Many women immigrate with the hope that they will gain new opportunities for themselves and their families, however, they often face significant challenges due to the intersectional stigmas related to their gender, immigration status, and other aspects of their social location. In this study, we sought to understand the holistic experience of racialized newcomer women to better support their integration process. Using Arts-Based Engagement Ethnography (ABEE), we employed the use of cultural probes and qualitative interviews to gain an in-depth understanding of the experience of ten newcomer women. An ethnographic analysis of this data yielded four overarching structures which include (1) identity negotiation experiences, (2) process of integration and struggles with transition, (3) resiliency practices and processes, and (4) making meaning of migration experiences. Each of these structures included several patterns. Our results demonstrate the benefits of using arts-based qualitative methods with diverse communities to collect rich and varied data that highlights the multiple social identities of participants. These results also give an in-depth look at the numerous experiences, both positive and negative, that influence the well-being of newcomer women throughout the process of migration. The implications of this research emphasize the need to continue in our efforts to reduce systemic oppression, to create a more inclusive and equitable community.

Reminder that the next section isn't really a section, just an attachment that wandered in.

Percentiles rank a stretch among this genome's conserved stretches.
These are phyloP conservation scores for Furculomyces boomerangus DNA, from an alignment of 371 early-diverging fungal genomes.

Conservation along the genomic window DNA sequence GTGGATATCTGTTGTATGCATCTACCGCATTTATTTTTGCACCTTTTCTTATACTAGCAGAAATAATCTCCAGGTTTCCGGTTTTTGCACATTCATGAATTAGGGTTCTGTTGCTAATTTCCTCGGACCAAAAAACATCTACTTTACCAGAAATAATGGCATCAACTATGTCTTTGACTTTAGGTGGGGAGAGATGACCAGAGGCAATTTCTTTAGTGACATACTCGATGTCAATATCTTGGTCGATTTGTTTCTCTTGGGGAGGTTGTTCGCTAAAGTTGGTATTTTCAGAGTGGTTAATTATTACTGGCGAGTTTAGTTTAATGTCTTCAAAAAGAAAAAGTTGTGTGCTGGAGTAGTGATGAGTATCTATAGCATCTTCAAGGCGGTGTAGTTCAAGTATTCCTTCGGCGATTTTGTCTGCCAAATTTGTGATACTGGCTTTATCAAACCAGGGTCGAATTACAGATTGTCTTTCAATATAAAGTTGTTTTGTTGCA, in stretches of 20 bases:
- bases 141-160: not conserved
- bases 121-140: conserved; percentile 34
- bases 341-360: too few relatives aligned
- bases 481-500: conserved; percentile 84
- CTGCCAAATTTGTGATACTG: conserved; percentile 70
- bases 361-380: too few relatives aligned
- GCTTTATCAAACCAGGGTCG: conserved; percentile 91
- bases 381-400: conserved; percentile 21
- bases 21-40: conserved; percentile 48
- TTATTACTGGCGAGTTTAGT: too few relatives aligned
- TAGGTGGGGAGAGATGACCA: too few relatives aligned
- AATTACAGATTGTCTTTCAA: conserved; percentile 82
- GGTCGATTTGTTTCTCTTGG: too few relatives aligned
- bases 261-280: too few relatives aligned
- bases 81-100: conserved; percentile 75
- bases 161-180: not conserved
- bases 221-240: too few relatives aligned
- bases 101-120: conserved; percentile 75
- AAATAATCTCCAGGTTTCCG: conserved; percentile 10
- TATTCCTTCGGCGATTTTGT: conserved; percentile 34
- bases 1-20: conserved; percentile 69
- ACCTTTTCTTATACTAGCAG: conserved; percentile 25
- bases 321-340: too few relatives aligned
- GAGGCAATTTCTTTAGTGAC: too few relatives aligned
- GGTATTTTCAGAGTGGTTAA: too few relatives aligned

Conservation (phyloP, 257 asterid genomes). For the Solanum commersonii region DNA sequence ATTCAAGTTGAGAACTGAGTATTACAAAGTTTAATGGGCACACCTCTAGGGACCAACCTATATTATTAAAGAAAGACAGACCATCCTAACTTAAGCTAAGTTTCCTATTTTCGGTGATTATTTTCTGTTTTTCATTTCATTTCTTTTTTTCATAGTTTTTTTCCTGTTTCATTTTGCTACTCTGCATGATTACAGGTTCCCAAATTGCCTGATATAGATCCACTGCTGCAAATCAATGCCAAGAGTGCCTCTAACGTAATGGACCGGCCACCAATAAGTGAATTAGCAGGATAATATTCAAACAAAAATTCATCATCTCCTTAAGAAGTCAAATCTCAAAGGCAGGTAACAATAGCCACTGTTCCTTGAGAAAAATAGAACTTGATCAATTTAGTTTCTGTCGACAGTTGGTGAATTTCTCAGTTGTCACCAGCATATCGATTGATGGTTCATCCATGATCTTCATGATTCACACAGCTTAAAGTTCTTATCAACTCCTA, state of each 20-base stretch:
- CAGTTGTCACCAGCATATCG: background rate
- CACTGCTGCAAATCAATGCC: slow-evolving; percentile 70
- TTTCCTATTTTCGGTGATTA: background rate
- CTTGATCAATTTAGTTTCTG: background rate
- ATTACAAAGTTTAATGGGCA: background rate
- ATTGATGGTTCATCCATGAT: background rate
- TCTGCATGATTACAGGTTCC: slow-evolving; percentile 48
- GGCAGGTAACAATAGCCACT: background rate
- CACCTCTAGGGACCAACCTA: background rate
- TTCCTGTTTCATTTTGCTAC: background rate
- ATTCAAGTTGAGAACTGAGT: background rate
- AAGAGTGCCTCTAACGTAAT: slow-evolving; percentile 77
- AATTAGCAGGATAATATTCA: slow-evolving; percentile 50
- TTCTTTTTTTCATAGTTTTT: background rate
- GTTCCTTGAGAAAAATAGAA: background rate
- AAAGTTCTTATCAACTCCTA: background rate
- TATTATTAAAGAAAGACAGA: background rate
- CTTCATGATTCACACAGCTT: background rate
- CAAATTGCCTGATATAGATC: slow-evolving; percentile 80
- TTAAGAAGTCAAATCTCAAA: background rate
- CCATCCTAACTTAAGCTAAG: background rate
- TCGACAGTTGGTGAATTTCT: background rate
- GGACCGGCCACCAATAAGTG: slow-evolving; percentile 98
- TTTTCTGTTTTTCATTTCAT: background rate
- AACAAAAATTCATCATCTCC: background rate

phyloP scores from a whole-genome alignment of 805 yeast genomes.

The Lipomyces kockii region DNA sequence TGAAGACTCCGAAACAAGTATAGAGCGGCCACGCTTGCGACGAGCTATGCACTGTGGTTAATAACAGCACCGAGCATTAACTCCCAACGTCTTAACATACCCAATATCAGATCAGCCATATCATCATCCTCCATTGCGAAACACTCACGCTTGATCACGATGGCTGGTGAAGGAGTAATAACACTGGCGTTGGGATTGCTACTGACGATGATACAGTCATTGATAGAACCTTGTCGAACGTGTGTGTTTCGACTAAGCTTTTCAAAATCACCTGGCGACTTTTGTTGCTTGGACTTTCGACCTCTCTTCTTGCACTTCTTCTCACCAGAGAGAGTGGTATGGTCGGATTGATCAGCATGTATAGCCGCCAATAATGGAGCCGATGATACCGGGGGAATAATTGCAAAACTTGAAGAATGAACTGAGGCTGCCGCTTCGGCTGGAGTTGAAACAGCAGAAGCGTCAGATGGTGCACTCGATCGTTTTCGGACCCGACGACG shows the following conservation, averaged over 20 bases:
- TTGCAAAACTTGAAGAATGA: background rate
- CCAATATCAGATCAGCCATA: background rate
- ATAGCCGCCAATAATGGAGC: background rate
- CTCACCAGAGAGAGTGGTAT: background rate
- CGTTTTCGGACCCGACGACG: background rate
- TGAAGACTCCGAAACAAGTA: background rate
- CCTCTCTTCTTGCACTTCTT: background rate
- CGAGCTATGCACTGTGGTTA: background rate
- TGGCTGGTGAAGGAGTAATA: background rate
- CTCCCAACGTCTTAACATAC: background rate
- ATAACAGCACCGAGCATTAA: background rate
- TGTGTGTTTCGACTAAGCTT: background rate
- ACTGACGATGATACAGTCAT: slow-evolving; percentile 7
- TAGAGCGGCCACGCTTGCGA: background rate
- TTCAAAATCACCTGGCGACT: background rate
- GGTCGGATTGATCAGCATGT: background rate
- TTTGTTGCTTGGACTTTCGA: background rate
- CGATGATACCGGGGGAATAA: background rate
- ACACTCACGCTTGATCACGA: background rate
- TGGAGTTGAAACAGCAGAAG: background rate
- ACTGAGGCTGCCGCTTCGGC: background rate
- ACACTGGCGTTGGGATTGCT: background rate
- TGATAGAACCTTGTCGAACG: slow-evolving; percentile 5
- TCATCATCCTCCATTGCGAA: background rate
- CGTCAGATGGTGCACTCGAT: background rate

arts-based engagement ethnography (ABBE), newcomer women, immigration, social justice
Most of this work was developed at the University of Calgary and was supported by funding through the Werklund School of Education Office of Research: Collaborative Research Team Grant and Powerful New Ideas in Education Grant.
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Recommended APA Citation
Smith, D. J., Green, A., Nutter, S., Kassan, A., Sesma-Vazquez, M., Arthur, N., & Russell-Mayhew, S. (2021). “I Am More than My Country of Origin”: An Arts-Based Engagement Ethnography with Racialized Newcomer Women in Canada. The Qualitative Report, 26(12), 3834-3869. https://doi.org/10.46743/2160-3715/2021.4798